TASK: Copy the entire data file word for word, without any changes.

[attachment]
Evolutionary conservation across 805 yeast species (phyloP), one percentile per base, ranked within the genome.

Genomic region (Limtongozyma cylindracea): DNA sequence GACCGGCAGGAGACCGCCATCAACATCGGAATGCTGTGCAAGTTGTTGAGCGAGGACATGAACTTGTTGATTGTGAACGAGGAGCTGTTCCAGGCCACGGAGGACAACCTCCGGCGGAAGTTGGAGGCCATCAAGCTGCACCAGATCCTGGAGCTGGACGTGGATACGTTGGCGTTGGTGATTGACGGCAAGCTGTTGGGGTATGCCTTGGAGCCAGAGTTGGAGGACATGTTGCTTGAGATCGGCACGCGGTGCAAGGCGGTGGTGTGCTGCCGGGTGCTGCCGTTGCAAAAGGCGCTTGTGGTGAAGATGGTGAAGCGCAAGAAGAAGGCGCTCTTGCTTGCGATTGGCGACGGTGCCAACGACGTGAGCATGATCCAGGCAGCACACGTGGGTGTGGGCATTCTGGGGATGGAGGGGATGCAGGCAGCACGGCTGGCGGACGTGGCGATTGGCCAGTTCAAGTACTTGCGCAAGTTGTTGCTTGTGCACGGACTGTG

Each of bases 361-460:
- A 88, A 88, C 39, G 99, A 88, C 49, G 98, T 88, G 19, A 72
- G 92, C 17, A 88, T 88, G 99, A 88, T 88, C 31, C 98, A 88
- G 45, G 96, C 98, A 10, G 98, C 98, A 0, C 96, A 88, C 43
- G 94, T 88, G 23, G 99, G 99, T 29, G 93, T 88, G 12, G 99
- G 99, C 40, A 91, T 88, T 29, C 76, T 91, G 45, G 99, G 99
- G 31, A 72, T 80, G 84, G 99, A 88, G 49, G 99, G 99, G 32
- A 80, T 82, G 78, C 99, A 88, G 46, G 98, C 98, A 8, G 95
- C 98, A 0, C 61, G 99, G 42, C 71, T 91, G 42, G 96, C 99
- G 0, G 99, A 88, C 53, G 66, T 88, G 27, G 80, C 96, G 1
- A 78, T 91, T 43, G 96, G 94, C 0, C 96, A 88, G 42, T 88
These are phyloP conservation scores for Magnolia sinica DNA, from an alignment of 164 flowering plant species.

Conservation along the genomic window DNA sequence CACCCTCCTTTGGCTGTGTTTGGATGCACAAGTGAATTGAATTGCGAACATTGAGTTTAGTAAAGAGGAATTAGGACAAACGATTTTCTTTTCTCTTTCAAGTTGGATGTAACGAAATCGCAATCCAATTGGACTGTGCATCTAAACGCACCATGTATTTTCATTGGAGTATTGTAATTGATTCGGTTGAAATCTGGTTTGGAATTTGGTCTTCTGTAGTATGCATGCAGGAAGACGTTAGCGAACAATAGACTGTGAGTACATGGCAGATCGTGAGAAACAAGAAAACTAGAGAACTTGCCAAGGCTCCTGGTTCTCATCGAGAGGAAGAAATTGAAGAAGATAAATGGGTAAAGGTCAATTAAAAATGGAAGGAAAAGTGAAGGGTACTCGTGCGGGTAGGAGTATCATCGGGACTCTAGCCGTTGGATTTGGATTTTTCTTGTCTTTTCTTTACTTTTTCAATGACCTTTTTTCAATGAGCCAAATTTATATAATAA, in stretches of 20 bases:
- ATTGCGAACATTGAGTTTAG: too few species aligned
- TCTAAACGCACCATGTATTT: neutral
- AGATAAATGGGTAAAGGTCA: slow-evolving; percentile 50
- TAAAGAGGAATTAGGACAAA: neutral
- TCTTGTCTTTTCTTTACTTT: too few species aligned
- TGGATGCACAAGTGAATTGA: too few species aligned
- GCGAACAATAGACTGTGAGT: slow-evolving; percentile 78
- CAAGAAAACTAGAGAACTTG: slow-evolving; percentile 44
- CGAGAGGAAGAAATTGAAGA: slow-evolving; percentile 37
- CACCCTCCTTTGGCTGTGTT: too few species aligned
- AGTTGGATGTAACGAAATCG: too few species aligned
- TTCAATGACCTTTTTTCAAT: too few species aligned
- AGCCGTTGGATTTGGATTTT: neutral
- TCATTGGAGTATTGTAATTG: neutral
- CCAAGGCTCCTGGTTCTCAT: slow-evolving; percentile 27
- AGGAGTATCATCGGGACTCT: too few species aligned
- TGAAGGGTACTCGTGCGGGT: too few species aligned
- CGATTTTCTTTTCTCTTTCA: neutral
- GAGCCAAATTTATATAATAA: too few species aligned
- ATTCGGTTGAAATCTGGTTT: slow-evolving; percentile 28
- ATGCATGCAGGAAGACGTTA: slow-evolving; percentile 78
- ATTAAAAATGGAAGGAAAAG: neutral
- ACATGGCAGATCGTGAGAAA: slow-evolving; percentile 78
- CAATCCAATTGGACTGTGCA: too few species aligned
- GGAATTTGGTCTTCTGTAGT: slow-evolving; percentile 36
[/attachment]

Evolutionary conservation across 805 yeast species (phyloP), one percentile per base, ranked within the genome.

Genomic region (Limtongozyma cylindracea): DNA sequence GACCGGCAGGAGACCGCCATCAACATCGGAATGCTGTGCAAGTTGTTGAGCGAGGACATGAACTTGTTGATTGTGAACGAGGAGCTGTTCCAGGCCACGGAGGACAACCTCCGGCGGAAGTTGGAGGCCATCAAGCTGCACCAGATCCTGGAGCTGGACGTGGATACGTTGGCGTTGGTGATTGACGGCAAGCTGTTGGGGTATGCCTTGGAGCCAGAGTTGGAGGACATGTTGCTTGAGATCGGCACGCGGTGCAAGGCGGTGGTGTGCTGCCGGGTGCTGCCGTTGCAAAAGGCGCTTGTGGTGAAGATGGTGAAGCGCAAGAAGAAGGCGCTCTTGCTTGCGATTGGCGACGGTGCCAACGACGTGAGCATGATCCAGGCAGCACACGTGGGTGTGGGCATTCTGGGGATGGAGGGGATGCAGGCAGCACGGCTGGCGGACGTGGCGATTGGCCAGTTCAAGTACTTGCGCAAGTTGTTGCTTGTGCACGGACTGTG

Each of bases 361-460:
- A 88, A 88, C 39, G 99, A 88, C 49, G 98, T 88, G 19, A 72
- G 92, C 17, A 88, T 88, G 99, A 88, T 88, C 31, C 98, A 88
- G 45, G 96, C 98, A 10, G 98, C 98, A 0, C 96, A 88, C 43
- G 94, T 88, G 23, G 99, G 99, T 29, G 93, T 88, G 12, G 99
- G 99, C 40, A 91, T 88, T 29, C 76, T 91, G 45, G 99, G 99
- G 31, A 72, T 80, G 84, G 99, A 88, G 49, G 99, G 99, G 32
- A 80, T 82, G 78, C 99, A 88, G 46, G 98, C 98, A 8, G 95
- C 98, A 0, C 61, G 99, G 42, C 71, T 91, G 42, G 96, C 99
- G 0, G 99, A 88, C 53, G 66, T 88, G 27, G 80, C 96, G 1
- A 78, T 91, T 43, G 96, G 94, C 0, C 96, A 88, G 42, T 88
These are phyloP conservation scores for Magnolia sinica DNA, from an alignment of 164 flowering plant species.

Conservation along the genomic window DNA sequence CACCCTCCTTTGGCTGTGTTTGGATGCACAAGTGAATTGAATTGCGAACATTGAGTTTAGTAAAGAGGAATTAGGACAAACGATTTTCTTTTCTCTTTCAAGTTGGATGTAACGAAATCGCAATCCAATTGGACTGTGCATCTAAACGCACCATGTATTTTCATTGGAGTATTGTAATTGATTCGGTTGAAATCTGGTTTGGAATTTGGTCTTCTGTAGTATGCATGCAGGAAGACGTTAGCGAACAATAGACTGTGAGTACATGGCAGATCGTGAGAAACAAGAAAACTAGAGAACTTGCCAAGGCTCCTGGTTCTCATCGAGAGGAAGAAATTGAAGAAGATAAATGGGTAAAGGTCAATTAAAAATGGAAGGAAAAGTGAAGGGTACTCGTGCGGGTAGGAGTATCATCGGGACTCTAGCCGTTGGATTTGGATTTTTCTTGTCTTTTCTTTACTTTTTCAATGACCTTTTTTCAATGAGCCAAATTTATATAATAA, in stretches of 20 bases:
- ATTGCGAACATTGAGTTTAG: too few species aligned
- TCTAAACGCACCATGTATTT: neutral
- AGATAAATGGGTAAAGGTCA: slow-evolving; percentile 50
- TAAAGAGGAATTAGGACAAA: neutral
- TCTTGTCTTTTCTTTACTTT: too few species aligned
- TGGATGCACAAGTGAATTGA: too few species aligned
- GCGAACAATAGACTGTGAGT: slow-evolving; percentile 78
- CAAGAAAACTAGAGAACTTG: slow-evolving; percentile 44
- CGAGAGGAAGAAATTGAAGA: slow-evolving; percentile 37
- CACCCTCCTTTGGCTGTGTT: too few species aligned
- AGTTGGATGTAACGAAATCG: too few species aligned
- TTCAATGACCTTTTTTCAAT: too few species aligned
- AGCCGTTGGATTTGGATTTT: neutral
- TCATTGGAGTATTGTAATTG: neutral
- CCAAGGCTCCTGGTTCTCAT: slow-evolving; percentile 27
- AGGAGTATCATCGGGACTCT: too few species aligned
- TGAAGGGTACTCGTGCGGGT: too few species aligned
- CGATTTTCTTTTCTCTTTCA: neutral
- GAGCCAAATTTATATAATAA: too few species aligned
- ATTCGGTTGAAATCTGGTTT: slow-evolving; percentile 28
- ATGCATGCAGGAAGACGTTA: slow-evolving; percentile 78
- ATTAAAAATGGAAGGAAAAG: neutral
- ACATGGCAGATCGTGAGAAA: slow-evolving; percentile 78
- CAATCCAATTGGACTGTGCA: too few species aligned
- GGAATTTGGTCTTCTGTAGT: slow-evolving; percentile 36